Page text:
by Hoang Anh
The price of water increased by 20 per cent this month in Ha Noi, marking the fourth consecutive price hike in the last four years. The price has increased from an average of VND6,000 (US$0.25) per cubic metre in 2012 to VND9,500 ($0.42), a jump of almost 60 per cent.
Interestingly enough, another number seems to be on the rise as well, that is the number of times that the city's major water pipeline – the Song Da pipe, which supplies 30 per cent of the city's fresh water – broke down.
The pipe reportedly cracked for the first time in 2012. In 2013, it broke three times. The pipe earned its nickname as "the incredibly fragile water pipe" by the city's residents after it broke down five times in 2014 and six times during the first ten months of this year.
To date, the infamous Song Da water pipe, which cost nearly VND1.5 trillion ($72 million) to build, has broken down 15 times since its completion in 2009. Repair work has cost nearly VND10 billion. A little-known fact: the pipe won the golden prize for its construction quality by the Ministry of Construction in 2010. How's that for irony?
Last month, the public was infuriated to learn that a number of hospitals, including the Ha Noi Maternity Hospital had to suspend or limit their operations due to a shortage of water supply caused by another breakdown of the water pipe. Doctors and nurses were seen helping transport water in bottles and buckets so the hospital could remain functional.
Every time the pipe breaks down some 70,000 of the city's households have their water supply cut off, at times for days, while waiting for repair work to be completed.
Families who ran out of water had to do laundry and take showers in houses of relatives and line up to get their canisters of water from tanker trucks, a scene that reminded people of the old public water pumps some 30 years ago. Yet the water bill has been getting "progressively" more expensive each year.
Sadly, the same thing could not be said for the quality of service. People installed water tanks on top of and dug wells under their houses as a supplement to tap water in areas where water cuts were too frequent, making tap water unreliable.
In addition, tap water quality in the capital city has seen little improvement over the years. So little in fact that it gave birth to a mini-industry of water purification machines to ease residents' mind and ensure them that tap water is safe to drink, only after it has been filtered.
Frustrated residents voiced their concerns on numerous occasions on the quality of water service but their complaints have fallen mostly on deaf ears. Water company executives cited numerous reasons why they decided to jack up the price, which included the repair cost for the Song Da pipe, but offered no solutions or prospects to improve the quality of service.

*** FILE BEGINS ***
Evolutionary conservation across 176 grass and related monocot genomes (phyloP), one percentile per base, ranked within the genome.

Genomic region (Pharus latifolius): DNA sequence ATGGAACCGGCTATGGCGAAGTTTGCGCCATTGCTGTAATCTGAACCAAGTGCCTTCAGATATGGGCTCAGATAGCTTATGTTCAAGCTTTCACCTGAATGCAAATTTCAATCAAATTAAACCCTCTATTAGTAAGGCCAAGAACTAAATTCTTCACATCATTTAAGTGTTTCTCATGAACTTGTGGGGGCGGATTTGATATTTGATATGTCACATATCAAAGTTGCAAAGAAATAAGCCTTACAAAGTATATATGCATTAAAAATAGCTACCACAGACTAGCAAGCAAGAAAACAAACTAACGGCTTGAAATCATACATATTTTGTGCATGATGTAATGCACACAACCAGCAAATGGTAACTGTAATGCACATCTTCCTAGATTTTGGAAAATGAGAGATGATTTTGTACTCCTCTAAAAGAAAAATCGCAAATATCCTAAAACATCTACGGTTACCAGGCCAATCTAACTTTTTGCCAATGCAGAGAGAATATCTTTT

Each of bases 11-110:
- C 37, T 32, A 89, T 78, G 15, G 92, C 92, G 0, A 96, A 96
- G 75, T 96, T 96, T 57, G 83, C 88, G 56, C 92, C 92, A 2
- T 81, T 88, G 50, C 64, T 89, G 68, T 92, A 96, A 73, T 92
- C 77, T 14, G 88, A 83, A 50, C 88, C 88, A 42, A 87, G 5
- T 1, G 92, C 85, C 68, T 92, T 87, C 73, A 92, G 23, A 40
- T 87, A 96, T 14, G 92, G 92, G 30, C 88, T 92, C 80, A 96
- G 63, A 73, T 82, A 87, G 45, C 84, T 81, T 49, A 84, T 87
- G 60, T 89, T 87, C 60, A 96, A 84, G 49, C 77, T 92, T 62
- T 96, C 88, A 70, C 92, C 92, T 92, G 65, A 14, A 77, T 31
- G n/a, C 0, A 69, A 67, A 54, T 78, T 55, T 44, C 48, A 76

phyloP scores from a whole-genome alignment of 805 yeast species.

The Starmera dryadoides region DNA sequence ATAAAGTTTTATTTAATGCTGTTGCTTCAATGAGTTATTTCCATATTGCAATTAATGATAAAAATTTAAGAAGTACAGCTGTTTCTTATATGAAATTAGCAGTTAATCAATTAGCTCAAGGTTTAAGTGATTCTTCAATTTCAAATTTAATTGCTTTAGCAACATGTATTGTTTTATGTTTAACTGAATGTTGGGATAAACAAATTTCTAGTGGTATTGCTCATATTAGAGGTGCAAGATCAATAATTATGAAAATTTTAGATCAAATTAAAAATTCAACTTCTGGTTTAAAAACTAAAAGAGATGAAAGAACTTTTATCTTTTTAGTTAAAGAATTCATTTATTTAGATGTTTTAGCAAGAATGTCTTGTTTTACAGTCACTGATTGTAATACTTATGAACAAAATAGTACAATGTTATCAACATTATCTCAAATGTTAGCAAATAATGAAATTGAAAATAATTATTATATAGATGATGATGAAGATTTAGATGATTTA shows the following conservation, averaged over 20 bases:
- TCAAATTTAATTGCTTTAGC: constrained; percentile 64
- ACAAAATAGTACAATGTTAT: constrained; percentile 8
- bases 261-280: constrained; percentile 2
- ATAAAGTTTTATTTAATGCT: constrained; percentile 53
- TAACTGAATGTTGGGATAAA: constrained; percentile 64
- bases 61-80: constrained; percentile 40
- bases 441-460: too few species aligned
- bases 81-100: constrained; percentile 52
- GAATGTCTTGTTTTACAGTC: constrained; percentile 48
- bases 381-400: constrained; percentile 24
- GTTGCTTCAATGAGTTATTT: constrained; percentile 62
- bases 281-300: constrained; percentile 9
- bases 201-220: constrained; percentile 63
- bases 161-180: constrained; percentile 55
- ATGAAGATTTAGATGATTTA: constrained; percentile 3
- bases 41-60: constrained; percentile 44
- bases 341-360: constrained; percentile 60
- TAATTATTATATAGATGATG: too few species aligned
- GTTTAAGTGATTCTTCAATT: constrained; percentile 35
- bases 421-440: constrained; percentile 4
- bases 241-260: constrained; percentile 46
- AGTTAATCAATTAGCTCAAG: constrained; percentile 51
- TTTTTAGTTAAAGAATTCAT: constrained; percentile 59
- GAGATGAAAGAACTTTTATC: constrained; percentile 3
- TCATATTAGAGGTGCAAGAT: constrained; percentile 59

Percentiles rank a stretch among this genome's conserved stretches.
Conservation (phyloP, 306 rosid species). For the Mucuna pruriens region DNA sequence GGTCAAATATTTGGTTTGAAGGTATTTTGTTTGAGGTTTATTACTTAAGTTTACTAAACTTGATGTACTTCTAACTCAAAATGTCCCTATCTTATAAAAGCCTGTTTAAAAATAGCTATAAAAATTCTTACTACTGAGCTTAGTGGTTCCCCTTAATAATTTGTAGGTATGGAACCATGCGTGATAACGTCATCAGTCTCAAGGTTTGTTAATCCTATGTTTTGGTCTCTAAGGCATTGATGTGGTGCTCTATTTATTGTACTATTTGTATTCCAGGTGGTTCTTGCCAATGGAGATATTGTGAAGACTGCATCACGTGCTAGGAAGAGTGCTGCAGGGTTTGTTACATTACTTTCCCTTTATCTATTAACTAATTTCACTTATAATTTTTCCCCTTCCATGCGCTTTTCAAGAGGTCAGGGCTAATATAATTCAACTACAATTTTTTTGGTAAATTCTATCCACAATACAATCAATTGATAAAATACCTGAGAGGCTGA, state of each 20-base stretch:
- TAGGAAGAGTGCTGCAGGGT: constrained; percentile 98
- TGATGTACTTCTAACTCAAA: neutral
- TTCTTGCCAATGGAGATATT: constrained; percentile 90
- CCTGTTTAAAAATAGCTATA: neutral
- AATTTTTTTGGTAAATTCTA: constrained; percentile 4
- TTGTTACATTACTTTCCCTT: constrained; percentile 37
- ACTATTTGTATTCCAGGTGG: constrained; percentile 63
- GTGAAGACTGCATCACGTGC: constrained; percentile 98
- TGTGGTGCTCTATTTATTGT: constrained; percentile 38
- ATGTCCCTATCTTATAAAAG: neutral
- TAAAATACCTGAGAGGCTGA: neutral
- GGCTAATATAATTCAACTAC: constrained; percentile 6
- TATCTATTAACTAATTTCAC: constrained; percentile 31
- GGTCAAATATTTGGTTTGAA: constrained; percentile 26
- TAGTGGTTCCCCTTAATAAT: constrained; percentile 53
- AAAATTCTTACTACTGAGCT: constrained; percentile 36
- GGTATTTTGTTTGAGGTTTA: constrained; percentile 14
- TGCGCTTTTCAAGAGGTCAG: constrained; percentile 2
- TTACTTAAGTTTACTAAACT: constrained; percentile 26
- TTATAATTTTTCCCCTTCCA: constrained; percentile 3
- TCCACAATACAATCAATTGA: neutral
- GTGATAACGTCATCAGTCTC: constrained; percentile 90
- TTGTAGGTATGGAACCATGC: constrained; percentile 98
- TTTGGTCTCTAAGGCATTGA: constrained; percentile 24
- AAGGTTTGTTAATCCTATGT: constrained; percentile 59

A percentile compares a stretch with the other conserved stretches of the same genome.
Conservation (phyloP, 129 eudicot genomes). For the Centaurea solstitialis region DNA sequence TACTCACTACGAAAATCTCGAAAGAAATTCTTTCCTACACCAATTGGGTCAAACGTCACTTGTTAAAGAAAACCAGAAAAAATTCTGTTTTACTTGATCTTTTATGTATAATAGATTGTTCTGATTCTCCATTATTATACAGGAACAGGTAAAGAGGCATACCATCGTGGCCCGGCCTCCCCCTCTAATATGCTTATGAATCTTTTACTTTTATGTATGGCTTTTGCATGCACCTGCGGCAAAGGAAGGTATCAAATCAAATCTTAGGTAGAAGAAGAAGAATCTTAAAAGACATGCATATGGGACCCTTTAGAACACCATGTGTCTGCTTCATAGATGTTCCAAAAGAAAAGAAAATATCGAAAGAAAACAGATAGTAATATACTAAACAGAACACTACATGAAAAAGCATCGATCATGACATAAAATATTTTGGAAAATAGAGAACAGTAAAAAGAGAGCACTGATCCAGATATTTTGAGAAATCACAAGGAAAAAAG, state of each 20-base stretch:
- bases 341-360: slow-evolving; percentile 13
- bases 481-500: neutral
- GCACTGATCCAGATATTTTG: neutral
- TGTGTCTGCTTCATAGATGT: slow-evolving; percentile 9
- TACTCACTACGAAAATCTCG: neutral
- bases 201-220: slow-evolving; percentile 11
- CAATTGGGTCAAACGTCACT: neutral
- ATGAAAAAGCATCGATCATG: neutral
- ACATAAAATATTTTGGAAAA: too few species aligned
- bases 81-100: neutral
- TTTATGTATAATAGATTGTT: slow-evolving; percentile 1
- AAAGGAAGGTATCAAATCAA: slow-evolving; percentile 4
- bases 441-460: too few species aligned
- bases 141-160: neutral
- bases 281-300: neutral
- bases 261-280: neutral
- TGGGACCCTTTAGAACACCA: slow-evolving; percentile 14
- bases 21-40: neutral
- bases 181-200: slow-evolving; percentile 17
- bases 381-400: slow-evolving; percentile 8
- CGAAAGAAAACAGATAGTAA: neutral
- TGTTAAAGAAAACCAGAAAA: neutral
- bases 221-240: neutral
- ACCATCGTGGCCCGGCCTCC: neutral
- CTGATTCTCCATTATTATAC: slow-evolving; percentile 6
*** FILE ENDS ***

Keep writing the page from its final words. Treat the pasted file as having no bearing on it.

Viwaco, one of the city's water suppliers, told the press that the price of water in Ha Noi was still very cheap. It was also revealed that even a 20 per cent increase would not cover the company's expenses and it would not be able to invest in any project to improve its services. In other words, it will be a while before the capital's residents see any major improvement with their water.
What the water company seemed to have missed was that people of the city were not baffled by how much the price has increased but perhaps by how the city's water service has remained unreliable and wearisome, price increase after price increase.
It doesn't seem reasonable for customers to keep paying for the bugling of water suppliers. The cause behind the breakdowns was made clear after a police investigation this year revealed that construction of the pipe suffered from much management misconduct and many violations as well as the use of substandard materials.
Before that, Water Corporation Vinaconex, the company responsible for the construction of the pipe, repeatedly assigned blame on a weak, unstable ground foundation and the construction of other infrastructure projects nearby.
From customers' point of view, an increase in price would be a lot easier to justify if it came with better quality of products or services. People tend to ask a lot of questions when they are getting less for what they are paying for, especially now that they are paying almost 60 per cent more.
Earlier this month, construction was started on the second Song Da water pipe by the same company that built the first one. The pipe, which was estimated to cost VND5 trillion ($222 million), was meant to provide Ha Noi with another water supply route because the first one "will definitely break down again," the city's authority said during a meeting in August.
Residents have reason to believe that Vinaconex would try its best to redeem its reputation and more importantly this time around stricter measures would be implemented to oversee and manage the pipe's construction. Otherwise, the city and its residents will have two broken pipes to pay for instead of just one. — VNS